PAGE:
J.J. Hickson's athleticism and potential made him a budding NBA star. His inconsistency made him maddening and expendable.
On Thursday, the Cleveland Cavaliers decided it was time to move on without him.
Clearing out a logjam at power forward, they traded the enigmatic Hickson to the Sacramento Kings for forward Omri Casspi and a future first-round pick.
Hickson spent three mostly productive seasons in Cleveland, but his days were numbered when the club drafted Texas forward Tristan Thompson with the No. 4 overall pick last week. Hickson was part of the Cavs' core when they won more than 60 regular-season games in consecutive seasons and pushed deep into the playoffs.
And although he may have been Cleveland's most talented player, a tendency to disappear in games and an overall lack of intensity — especially rebounding — frustrated Cavaliers coach Byron Scott last season. Scott was hard and demanded more of Hickson, who finally picked up his game and averaged 13.8 points and 8.7 rebounds.
But with Thompson, Antawn Jamison and Samardo Samuels at power forward, someone had to go and it was Hickson, drafted by the Cavs with the No. 19 overall pick in 2008.
"I'm kind of glad it's over with so my name is not involved in so many trade rumors," Hickson said. "I think the Kings did a good job in picking up a young athletic big that is going to give his all and give it 110 percent."
Jamison was stunned the Cavs would deal the 22-year-old Hickson.
"He's a great talent," Jamison said at an appearance in North Carolina. "Hopefully this move will be what he needs to take things to the next level, but it was definitely surprising. It was a logjam (at power forward). With who we took with the fourth pick, that created it. (Hickson) has such of an upside. I guess I was really a big fan of him. I thought he was going to be one of those guys who actually got it. They wanted to go in a different route."
The Cavs were also seeking a young, wing player to pair with Thompson and No. 1 overall pick Kyrie Irving and they believe they've gotten one in the 23-year-old Casspi, a player they considered drafting when he first made himself available several years ago.
"We like Casspi," said Cavs general manager Chris Grant, who wouldn't say if he expects Casspi to start immediately. "He's a tough, athletic, 6-foot-9 kid. He's got a nastiness and fight about him."
Grant was quick to point out that Casspi, who played two seasons with the Kings, made 47 percent of his 3-point tries from the corner, another weapon for Scott and a target for Irving.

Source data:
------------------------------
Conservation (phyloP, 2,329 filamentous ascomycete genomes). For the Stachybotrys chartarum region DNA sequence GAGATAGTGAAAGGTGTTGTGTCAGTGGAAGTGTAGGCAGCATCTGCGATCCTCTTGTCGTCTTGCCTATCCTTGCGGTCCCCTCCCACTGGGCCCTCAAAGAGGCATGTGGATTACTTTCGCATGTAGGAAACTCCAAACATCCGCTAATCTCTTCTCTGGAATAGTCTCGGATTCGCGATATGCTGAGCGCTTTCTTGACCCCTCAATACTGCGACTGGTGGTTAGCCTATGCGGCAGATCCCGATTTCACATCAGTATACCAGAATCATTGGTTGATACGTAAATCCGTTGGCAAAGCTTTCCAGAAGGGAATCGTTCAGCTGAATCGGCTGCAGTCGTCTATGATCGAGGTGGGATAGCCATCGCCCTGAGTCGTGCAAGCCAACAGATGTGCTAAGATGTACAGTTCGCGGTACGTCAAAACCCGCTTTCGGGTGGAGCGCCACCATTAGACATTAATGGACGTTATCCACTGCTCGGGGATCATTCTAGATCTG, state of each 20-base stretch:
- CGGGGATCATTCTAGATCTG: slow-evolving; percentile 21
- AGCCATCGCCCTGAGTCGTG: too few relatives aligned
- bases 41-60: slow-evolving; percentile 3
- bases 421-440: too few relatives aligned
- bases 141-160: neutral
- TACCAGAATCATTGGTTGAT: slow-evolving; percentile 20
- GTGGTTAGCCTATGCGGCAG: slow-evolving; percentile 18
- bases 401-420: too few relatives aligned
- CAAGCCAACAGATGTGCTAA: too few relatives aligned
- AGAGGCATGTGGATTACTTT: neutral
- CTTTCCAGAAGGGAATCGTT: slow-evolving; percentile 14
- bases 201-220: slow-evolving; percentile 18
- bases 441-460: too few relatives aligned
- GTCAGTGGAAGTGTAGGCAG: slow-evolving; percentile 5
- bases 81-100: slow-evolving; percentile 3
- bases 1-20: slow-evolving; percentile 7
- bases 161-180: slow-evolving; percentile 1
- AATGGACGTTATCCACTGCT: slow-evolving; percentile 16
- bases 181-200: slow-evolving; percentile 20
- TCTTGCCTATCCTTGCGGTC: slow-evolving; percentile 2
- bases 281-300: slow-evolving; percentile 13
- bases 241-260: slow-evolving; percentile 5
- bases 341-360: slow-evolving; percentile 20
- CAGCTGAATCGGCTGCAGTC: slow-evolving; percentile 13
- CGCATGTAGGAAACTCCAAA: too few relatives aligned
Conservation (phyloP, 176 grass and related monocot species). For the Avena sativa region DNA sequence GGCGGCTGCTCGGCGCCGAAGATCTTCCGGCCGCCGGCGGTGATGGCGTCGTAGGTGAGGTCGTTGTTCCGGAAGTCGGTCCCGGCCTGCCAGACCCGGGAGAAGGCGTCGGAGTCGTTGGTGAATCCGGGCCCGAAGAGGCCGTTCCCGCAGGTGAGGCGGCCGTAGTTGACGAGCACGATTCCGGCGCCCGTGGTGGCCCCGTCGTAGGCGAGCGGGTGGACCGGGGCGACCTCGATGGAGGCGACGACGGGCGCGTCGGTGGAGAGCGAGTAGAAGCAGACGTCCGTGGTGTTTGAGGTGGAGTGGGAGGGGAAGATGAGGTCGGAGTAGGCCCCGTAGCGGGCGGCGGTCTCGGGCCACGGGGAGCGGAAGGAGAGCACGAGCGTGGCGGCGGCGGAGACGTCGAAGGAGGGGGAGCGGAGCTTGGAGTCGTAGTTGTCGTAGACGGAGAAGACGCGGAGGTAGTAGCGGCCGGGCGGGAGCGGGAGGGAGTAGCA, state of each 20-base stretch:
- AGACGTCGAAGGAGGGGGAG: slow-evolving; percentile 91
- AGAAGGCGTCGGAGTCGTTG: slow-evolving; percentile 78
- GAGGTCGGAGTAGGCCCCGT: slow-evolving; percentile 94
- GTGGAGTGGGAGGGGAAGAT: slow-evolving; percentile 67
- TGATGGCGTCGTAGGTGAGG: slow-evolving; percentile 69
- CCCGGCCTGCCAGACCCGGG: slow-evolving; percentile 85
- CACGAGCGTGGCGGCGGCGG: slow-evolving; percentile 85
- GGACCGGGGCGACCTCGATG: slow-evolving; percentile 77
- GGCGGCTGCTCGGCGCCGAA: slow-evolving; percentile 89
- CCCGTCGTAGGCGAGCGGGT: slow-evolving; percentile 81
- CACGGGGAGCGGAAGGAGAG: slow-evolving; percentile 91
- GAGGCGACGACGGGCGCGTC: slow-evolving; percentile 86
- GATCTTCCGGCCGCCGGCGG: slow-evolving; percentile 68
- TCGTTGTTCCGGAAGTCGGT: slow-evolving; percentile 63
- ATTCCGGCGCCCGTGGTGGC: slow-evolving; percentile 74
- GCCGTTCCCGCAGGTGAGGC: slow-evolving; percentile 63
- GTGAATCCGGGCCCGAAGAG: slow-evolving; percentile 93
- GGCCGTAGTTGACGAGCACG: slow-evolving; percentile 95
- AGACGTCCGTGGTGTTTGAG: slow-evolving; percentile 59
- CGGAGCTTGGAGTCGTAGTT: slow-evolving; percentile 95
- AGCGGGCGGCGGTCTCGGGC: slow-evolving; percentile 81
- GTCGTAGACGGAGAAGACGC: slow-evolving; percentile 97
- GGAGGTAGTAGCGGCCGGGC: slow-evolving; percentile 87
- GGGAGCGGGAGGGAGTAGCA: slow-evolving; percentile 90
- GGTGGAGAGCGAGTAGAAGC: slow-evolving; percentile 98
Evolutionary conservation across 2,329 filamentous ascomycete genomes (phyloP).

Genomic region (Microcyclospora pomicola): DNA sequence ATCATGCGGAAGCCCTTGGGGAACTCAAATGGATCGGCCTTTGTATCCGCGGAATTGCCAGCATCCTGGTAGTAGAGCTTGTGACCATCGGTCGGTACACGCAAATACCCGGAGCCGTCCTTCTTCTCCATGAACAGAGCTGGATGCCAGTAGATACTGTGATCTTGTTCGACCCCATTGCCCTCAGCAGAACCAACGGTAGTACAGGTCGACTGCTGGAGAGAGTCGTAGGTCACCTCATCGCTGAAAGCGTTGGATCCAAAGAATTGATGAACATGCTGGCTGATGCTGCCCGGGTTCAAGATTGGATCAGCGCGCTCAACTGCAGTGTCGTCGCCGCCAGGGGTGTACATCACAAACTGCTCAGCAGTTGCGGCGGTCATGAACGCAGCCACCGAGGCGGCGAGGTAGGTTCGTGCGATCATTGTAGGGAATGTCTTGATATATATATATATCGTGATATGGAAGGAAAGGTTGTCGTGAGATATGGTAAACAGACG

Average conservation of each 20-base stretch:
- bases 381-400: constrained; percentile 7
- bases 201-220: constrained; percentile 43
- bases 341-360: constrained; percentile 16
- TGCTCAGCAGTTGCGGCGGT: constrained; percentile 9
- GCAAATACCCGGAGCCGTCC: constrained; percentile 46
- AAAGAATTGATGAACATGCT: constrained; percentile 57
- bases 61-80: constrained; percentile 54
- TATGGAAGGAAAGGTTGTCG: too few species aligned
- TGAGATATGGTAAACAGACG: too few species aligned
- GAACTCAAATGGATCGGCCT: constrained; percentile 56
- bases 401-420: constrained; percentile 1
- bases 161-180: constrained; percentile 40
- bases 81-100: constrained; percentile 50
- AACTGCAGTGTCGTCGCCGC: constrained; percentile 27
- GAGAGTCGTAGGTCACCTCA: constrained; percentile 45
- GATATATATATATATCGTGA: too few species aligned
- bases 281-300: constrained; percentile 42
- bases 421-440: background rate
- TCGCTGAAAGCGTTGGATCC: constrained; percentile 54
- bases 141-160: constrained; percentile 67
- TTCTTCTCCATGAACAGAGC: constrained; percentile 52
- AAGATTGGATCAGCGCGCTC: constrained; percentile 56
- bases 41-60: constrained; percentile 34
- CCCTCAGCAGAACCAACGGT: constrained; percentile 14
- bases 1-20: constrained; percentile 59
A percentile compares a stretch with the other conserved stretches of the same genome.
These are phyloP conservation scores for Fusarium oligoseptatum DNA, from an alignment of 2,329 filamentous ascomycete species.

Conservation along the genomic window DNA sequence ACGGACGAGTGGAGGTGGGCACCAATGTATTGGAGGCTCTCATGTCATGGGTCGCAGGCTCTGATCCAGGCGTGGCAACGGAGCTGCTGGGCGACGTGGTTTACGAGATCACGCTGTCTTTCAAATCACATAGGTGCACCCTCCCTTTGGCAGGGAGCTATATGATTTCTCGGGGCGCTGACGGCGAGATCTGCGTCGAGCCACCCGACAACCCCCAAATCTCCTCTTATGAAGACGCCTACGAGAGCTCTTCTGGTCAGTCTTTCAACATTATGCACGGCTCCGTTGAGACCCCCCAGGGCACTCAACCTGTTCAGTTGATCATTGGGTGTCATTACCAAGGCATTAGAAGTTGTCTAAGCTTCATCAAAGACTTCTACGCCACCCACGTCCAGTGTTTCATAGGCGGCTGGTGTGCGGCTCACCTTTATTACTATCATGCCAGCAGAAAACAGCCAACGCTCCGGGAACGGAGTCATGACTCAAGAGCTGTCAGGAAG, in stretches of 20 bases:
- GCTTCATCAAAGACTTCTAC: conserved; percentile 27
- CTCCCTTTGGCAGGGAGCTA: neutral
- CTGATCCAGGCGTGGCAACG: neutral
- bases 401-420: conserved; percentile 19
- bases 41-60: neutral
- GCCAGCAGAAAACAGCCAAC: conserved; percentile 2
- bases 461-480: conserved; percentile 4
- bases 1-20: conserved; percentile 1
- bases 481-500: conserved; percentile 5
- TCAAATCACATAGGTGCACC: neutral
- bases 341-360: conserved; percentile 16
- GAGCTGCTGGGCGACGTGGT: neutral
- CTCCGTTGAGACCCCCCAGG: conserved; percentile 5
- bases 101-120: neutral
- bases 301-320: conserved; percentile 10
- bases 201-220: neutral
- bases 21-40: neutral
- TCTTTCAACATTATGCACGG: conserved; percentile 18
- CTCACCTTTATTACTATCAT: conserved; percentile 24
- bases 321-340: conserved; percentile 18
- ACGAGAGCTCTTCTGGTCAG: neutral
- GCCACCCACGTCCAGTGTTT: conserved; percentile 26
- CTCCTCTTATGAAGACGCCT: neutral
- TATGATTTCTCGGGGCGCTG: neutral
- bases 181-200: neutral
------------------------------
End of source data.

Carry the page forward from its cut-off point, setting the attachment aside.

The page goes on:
"It gives us a chance to give the guys room to grow on the court together and gives our roster more balance financially moving forward," Grant said. "I felt that, where our team is, and where it's headed, that this was the right move for our franchise."
Casspi became the first Israeli ever to play in the NBA when he was drafted by Sacramento 23rd overall in 2009. The designation came with as much fanfare as it did pressure to succeed from a country that loves basketball. He started 27 games for the Kings, but his minutes were limited playing behind promising youngsters DeMarcus Cousins, Jason Thompson and Donte Green.
Casspi was excited about coming to Cleveland to play for Scott.
"I know he's a tough coach who likes tough players," he said on a teleconference from Los Angeles. "That's good for me."
He also wondered what Grant meant about him being "nasty."
"Sometimes I play hard," he said with a laugh, "and sometimes I might play too hard."
The Cavaliers said the first-round pick they obtained is lottery protected in 2012 (Nos. 1-14). The pick is then protected in 2013 (1-13), 2014 (1-12) and 2015-2017 (1-10). If the pick is not conveyed by 2017, then Sacramento will convey its own 2017 second-round pick to the Cavaliers.
Hickson will join a Kings team undergoing change while dealing with an uncertain future.
On the verge of relocating earlier this year to Anaheim, Calif., the Kings need to build momentum with a strong showing this season for a new arena in Sacramento. NBA Commissioner David Stern and Kings owners Joe and Gavin Maloof have all but guaranteed the franchise will relocate if the city doesn't approve to plan to help finance a new arena by March 1, which is usually the deadline for teams to file for relocation for the following season.
The team caused a stir on draft night by acquiring Brigham Young's Jimmer Fredette, the high-scoring, highly debated guard whose addition has sparked some interest. The Kings intend to pair Fredette in the backcourt with Tyreke Evans, the league's top rookie in 2009-10.
Hickson will certainly improve Sacramento's frontcourt. He can play forward or center.
"This is a chance to acquire a young player that has already proven himself to a pretty decent level in the league and someone who can strengthen our roster," Kings GM Geoff Petrie said, adding he had trade talks with the Cavs before and during the draft. "There is still a lot of upside there. A lot of the players taken in the draft a week ago are not that much younger than J.J. and he has had three years in the league and he was getting more productive each year."
Kings coach Paul Westphal is excited about the Hickson-Cousins-Thompson trio.
"He is a really good fit," Westphal said. "All three of those players can play a little bit (of) center and power forward. It gives us a very solid rotation. (Hickson) has shown versatility and ability to fit in. I don't think that you necessarily have to run every play for him to have him be effective. But at the same time, he can be effective if you run plays for him.
"He's somebody that we are getting at a real good time in his career. He's already shown a track record of success."
AP Sports Writer Mike Cranston in Charlotte, N.C. and freelancer Antonio Harvey in Sacramento, Calif., contributed to this report.